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Following mixed results from clinical trials, a panel of outside experts voted 13-10 to recommend Merck’s pill for Emergency Use Authorization.
The Antimicrobial Drugs Advisory Committee (AMDAC) voted on Nov. 30, 2021, to recommend an Emergency Use Authorization (EUA) for molnupiravir, an experimental antiviral oral COVID-19 medication from Merck—known as MSD outside of the United States and Canada—and Ridgeback Biotherapeutics. While questions about its risks cropped up following initial positive findings, a 13-10 decision was ultimately made in favor of its recommendation.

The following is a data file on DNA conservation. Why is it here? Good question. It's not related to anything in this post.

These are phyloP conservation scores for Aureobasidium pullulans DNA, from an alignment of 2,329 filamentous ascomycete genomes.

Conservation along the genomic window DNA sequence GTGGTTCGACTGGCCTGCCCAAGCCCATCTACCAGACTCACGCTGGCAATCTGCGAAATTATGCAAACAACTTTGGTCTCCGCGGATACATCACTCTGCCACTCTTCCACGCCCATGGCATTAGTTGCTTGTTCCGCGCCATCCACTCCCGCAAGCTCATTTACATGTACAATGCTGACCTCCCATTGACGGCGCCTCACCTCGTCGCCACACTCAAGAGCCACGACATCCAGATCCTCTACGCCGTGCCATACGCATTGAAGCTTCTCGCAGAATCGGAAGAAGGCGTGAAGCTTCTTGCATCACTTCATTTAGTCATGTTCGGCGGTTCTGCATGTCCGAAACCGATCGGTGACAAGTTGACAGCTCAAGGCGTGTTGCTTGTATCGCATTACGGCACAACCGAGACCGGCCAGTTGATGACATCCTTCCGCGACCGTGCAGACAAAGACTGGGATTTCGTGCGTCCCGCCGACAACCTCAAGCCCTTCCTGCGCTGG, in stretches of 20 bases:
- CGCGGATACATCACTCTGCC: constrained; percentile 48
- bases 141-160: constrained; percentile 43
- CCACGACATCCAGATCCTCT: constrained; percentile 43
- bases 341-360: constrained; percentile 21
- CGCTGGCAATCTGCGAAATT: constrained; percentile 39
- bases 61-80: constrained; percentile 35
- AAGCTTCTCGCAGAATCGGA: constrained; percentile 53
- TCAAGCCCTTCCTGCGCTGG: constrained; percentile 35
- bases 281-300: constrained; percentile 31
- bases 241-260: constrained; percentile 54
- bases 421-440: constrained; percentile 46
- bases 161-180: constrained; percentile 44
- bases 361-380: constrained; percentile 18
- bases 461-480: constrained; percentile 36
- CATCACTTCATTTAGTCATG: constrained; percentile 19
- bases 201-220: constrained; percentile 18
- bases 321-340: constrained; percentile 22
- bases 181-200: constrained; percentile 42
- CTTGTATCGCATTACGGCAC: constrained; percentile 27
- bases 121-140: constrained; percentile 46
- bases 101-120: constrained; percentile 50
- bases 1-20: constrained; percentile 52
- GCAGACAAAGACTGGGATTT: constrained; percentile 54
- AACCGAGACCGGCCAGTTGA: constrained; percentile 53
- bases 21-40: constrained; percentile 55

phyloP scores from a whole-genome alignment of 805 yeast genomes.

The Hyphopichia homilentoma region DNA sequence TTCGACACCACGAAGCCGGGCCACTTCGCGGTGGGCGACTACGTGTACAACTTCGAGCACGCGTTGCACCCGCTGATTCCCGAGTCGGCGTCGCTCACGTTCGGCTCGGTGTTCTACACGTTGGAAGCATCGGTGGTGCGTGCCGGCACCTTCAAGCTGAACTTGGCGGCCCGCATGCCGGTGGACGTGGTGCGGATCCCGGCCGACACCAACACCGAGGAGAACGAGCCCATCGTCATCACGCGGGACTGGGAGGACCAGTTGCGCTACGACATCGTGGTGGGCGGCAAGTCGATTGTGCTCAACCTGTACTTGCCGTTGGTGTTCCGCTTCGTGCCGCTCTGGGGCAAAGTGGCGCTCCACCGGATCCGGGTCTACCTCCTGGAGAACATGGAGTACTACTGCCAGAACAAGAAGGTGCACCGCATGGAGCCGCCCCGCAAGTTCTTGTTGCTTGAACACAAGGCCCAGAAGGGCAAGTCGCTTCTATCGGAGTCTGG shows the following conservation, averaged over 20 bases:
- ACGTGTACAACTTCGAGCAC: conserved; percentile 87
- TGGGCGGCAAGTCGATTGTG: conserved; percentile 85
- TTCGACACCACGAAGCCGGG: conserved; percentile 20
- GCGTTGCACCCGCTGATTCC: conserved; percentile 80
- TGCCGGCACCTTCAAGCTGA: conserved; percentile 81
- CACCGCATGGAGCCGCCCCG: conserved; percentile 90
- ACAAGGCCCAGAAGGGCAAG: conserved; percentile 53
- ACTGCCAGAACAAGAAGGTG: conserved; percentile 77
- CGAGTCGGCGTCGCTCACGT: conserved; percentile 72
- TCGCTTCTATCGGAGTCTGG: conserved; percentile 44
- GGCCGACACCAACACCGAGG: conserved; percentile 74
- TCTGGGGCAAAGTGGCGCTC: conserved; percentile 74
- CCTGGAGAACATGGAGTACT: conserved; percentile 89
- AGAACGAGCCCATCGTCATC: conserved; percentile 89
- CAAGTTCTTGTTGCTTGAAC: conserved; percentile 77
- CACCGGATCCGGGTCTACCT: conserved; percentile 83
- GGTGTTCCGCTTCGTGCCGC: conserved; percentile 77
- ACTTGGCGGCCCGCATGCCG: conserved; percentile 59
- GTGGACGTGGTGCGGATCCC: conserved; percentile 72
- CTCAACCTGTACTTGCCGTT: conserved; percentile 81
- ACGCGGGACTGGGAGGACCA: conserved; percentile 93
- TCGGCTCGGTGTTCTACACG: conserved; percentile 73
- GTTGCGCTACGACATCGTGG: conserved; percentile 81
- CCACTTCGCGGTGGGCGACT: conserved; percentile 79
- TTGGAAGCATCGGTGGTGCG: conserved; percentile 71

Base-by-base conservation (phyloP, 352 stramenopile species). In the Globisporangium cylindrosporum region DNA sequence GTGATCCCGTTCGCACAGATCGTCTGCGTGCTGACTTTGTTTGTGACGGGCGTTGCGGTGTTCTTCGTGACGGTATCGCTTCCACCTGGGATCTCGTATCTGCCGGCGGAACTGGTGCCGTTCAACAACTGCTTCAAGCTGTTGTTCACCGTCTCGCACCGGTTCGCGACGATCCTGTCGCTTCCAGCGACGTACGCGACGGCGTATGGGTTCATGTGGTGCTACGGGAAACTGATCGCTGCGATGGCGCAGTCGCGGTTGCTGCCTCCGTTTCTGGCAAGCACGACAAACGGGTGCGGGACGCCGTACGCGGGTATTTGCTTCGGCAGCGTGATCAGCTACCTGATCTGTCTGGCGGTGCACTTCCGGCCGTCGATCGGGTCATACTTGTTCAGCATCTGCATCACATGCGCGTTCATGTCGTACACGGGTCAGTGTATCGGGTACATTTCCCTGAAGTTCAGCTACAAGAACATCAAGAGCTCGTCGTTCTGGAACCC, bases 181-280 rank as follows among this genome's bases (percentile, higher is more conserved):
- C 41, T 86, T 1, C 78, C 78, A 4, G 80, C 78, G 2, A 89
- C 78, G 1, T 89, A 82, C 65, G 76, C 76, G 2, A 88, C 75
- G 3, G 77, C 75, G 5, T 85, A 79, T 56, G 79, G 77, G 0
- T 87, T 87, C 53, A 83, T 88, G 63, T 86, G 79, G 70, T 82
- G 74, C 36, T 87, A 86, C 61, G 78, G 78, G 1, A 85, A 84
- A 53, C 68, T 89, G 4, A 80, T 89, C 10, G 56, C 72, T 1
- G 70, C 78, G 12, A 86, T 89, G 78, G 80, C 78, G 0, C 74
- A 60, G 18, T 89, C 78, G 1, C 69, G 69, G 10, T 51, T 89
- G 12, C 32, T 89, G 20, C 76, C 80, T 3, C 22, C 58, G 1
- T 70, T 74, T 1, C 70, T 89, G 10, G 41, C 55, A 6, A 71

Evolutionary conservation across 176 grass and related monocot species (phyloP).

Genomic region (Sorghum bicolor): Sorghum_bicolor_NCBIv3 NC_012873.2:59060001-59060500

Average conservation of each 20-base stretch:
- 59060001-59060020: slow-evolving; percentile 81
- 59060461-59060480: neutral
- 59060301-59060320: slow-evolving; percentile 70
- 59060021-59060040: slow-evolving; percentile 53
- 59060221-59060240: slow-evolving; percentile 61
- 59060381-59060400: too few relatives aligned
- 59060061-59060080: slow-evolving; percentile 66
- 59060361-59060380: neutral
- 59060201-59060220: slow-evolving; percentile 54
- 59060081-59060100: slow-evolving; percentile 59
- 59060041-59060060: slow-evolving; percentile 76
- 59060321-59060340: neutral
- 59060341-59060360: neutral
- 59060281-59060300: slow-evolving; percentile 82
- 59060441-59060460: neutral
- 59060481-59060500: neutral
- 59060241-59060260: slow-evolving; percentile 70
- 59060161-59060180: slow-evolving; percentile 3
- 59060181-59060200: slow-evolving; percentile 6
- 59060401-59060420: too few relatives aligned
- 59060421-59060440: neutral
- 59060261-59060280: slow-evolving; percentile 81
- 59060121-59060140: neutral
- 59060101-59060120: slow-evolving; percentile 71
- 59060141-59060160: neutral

Merck announced positive preliminary results for molnupiravir on Oct. 1st, 2021. According to a planned interim analysis, molnupiravir reduced the risk of hospitalization or death by 50% in non-hospitalized adult COVID-19 patients with mild-to-moderate symptoms. Following these results, Merck was advised to end the trial early and applied for an EUA on Oct. 8, 2021.
However, following an evaluation of the full population, this risk reduction was instead found to be approximately 30%. This reduced effectivity, in tandem with concerns about potential risks to fetuses and DNA, led to many members of the panel to believe the potential risk was not worth the demonstrated benefit.
While FDA is not required to follow the recommendations of AMDAC, they typically do. Should molnupiravir be approved, it would become the first oral treatment for COVID-19.